Diary No.2 covers the period from Sunday 4 April 1915 to Monday 21 June 1915
The period covered by this diary centres on the Dardenelles Campaign, an attempt to seize control of the Dardenelles, the narrow sea passage joining the Mediterranean
to the Sea of Mamara and Istanbul, the capital of Turkey. Turkey was an
ally of Germany, and the area was crucial to the supply of oil to
Part of the campaign was a series of planned landings
on the beaches of the Gallipoli peninsula by the joint forces of
Britain, France and Australia/New Zealand. The peninsula guarded the
Northern shore of the entrance to the Dardenelles. The British forces
landed at Helles at the tip of the peninsula. The Australian/New
Zealand forces landed at a small cove on the Aegean coast on the North
of the peninsula. This area became known as Anzac Cove. The French
made a diversionary landing on the Asiatic side of the entrance, before
joining the British at the Helles sector.
Wherever possible a brief resume of the personal details of the
individual soldiers mentioned in the diaries is given. This includes
their age at the time of enlistment, which, for the soldiers mentioned
in this diary, was August-October 1914.
Unless they had been killed or invalided out early as medically unfit
many will be found to have returned to Australia in October-November
1918. This was under the provisions of the 'Special 1914 Leave', long
leave back in Australia given to those who enlisted in 1914. By the
time these men reached Australia the war was over, so they never, in
fact, had to return to active service.
The Diary Entries
4 April 1915 T S Mashobra = Troopship Mashobra. 'Mashobra' is a town in India.
The 2nd Field Ambulance, including horses and wagons, embarked on
the 'Mashobra', a 8236 ton transport ship, built in 1913. An Australian
Army Service Company and the 2nd Field Engineers were also on board.
The Mashobra was later sunk by a submarine in April 1917. Hal's
'Garibaldy shirt' was a style named after the Italian Patriot, Guiseppe
Garibaldi. It was collarless, and was probably khaki, although the
original ones were red. A brassard was a sleeve or arm badge. Replacing
the lost Pay Book caused hassle in the future.
6 April 'Hucklebury Finn' by Mark Twain.
8 April Arrived at Mudros Bay, Isle of Lemnos, where all the ships were meeting up.
During the period at Mudros Bay the troops practised disembarking
by nets or rope ladders from the troopships onto small boats, rowing,
and finally wading ashore.
10 April ASC = Army Service Corps.
Pte Len Bagley (41) had been one of the participants in the
hashish smoking experiment on 25 January. Mac = Miles McCabe. Hal must
have been pretty athletic to manage the climb up a 100 ft. high wire
cable mast-stay. Also see 17 April.
16 April Greek money. 100 Lapta = one Drachma.
18 April Lt. Gen Sir William Birdwood was the General Officer commanding the ANZAC forces.
19 April Bad weather delayed the Gallipoli landing, so this 'disembarkation' was probably another practice run.
20 April Having
had various items stolen on 5 April, and lost his purse on 13 April,
Hal could probably ill-afford to now lose his money-belt. To paraphrase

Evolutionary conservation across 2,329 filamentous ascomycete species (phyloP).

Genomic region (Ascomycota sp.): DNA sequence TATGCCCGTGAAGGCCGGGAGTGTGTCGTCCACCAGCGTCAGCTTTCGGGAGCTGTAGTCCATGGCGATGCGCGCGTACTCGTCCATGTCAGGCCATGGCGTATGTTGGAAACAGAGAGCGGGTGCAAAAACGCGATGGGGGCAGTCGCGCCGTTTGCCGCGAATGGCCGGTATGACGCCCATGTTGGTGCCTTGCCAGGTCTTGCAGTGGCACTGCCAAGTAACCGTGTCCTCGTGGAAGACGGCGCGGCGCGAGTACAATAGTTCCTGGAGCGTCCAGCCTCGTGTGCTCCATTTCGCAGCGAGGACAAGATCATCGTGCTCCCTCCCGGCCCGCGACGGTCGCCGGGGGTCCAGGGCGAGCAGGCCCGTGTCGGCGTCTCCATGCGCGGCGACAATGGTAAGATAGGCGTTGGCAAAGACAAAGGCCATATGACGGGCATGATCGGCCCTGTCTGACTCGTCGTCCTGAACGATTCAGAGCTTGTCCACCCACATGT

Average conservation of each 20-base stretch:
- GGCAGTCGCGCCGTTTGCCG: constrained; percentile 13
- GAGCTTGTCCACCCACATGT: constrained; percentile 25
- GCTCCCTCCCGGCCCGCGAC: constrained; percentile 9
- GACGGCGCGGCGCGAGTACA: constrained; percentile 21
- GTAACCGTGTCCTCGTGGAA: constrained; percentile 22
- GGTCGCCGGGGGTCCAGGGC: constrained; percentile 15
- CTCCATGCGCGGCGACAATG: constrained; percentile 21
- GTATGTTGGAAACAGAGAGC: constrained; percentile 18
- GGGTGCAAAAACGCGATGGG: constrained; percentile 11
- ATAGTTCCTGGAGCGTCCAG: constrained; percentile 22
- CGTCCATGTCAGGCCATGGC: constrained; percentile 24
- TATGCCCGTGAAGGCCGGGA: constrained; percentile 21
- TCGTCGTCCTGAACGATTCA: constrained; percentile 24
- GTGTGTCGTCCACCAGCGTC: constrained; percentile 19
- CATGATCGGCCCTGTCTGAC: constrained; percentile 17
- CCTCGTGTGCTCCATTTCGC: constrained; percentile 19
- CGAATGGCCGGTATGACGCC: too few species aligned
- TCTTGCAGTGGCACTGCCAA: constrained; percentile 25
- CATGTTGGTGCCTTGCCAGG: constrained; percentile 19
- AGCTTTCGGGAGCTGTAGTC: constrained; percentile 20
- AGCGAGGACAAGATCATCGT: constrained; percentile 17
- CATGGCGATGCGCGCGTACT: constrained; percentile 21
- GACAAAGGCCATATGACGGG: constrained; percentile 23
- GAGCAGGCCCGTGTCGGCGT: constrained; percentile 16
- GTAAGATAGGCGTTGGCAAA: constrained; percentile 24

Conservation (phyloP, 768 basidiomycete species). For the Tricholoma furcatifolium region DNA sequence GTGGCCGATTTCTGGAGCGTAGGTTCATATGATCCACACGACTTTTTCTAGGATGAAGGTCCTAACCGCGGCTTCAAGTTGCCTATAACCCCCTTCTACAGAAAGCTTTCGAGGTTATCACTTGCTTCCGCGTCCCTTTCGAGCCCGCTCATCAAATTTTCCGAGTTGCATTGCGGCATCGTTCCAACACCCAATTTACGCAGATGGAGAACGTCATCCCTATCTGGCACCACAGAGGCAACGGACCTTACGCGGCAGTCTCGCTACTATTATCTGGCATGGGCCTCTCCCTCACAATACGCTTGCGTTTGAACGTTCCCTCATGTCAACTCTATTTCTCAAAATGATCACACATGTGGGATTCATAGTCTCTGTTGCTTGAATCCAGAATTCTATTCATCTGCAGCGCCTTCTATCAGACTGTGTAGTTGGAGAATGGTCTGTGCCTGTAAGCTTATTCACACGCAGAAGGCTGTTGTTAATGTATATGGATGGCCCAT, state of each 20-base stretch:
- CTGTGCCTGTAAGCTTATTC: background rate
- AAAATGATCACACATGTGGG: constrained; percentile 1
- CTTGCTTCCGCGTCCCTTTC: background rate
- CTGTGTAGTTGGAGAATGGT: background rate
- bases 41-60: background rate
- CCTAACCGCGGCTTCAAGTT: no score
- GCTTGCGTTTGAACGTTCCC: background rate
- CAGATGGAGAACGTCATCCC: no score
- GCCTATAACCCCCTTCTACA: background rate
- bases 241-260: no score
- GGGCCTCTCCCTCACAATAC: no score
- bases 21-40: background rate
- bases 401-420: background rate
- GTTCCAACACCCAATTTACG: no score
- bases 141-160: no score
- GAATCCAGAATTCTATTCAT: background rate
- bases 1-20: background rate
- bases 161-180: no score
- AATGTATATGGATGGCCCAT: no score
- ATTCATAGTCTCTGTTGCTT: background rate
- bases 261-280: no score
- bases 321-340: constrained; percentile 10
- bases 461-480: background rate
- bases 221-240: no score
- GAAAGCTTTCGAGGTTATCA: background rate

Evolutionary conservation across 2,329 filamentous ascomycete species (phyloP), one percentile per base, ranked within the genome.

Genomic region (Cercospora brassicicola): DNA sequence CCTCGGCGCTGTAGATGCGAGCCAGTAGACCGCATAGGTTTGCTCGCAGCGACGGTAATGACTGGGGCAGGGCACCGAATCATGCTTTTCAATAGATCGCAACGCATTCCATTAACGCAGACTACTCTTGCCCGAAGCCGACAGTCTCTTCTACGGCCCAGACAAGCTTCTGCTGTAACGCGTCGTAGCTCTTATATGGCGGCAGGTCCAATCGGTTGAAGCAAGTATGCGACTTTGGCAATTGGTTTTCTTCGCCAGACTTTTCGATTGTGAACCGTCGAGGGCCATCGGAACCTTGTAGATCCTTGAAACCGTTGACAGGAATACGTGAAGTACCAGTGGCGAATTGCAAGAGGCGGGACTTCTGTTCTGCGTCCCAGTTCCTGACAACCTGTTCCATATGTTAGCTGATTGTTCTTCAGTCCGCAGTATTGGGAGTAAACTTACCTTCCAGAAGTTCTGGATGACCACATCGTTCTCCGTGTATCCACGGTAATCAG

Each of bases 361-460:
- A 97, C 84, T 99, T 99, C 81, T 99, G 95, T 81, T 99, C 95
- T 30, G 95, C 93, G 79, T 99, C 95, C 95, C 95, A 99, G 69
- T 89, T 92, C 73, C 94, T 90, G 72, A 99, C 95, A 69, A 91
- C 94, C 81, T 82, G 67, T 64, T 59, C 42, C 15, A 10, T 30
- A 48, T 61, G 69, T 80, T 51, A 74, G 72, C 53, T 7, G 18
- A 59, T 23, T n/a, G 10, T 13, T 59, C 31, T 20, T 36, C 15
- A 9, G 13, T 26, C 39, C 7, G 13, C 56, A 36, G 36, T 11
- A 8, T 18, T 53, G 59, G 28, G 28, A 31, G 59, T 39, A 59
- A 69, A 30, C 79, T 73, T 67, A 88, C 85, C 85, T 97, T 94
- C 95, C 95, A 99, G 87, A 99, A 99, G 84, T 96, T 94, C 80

Lady Bracknell in Oscar Wilde's 'The Importance of Being Ernest', I can
almost hear Dame Edith Evans saying 'To lose one item, Private Winters,
may be regarded as misfortune; to lose several looks like carelessness'.
Hal appears to have spent the next couple of days sewing a new money belt.
24 April The Mashobra moved to the final rendezvous area.
By 5 a.m. on Sunday 25 April 1915 the Mashobra reached Gallipoli,
and anchored off Gabe Tepe. The plan was that the
stretcher-bearers, who would collect the wounded, would land first, to
be followed by the Tent Division who would set up Dressing Stations and
Emergency Operating Theatres, and finally the Transport Division with
horse-drawn wagons and Ambulances.
hot breakfast of curry and rice was served, and then the men who were
taking part in the initial landing were transferred onto the TBD
'Foxhound'. Wounds and Scars says this took place at 6 a.m. but Hal
says 'our boys got aboard a destroyer at 7 a.m.'. 'Our Boys' consisted
of the three Bearer Sub-divisions and three doctors - a total of 113
men. They had only 32 stretchers with them, no splints, and very
limited medical supplies.
the Foxhound they were transferred again into small boats, and then
towed and rowed to land at Anzac Cove about 6.30 - 7.00 a.m., towards
the end of the second wave of landings. They immediately went into
action, evacuating the wounded down Shrapnel Gully and back to Anzac
Meanwhile the Mashobra was moved out of the danger zone and anchored about ten miles away, near the Isle of Imbros.
26 and 27 April
Those aboard the Mashobra were frustrated at still not having got
ashore, and desperate for news. Hal was particularly concerned about
Frank (Green) and his mates in the 'Society of Ones' (see 15
April). On 27 April Hal makes the first specific mention that he is in
the Tent Sub-division.
28 April The Mashobra returned to Lemnos to pick up essential medical stores and equipment, and then returned to ANZAC.
Thomas Swaby (221) was an iron-moulder aged 20 from Essendon. He stayed
with the 2nd Field Ambulance as a Driver until he returned to Australia
in October 1918. Previously mentioned 25 February.
'Helios' = signalling using lights or reflective mirrors. The
Mashobra opened as a temporary hospital ship, which despite having
horses on board was clean, unlike some of the other troop ships which
were pressed into service to take the wounded from Gallipoli. These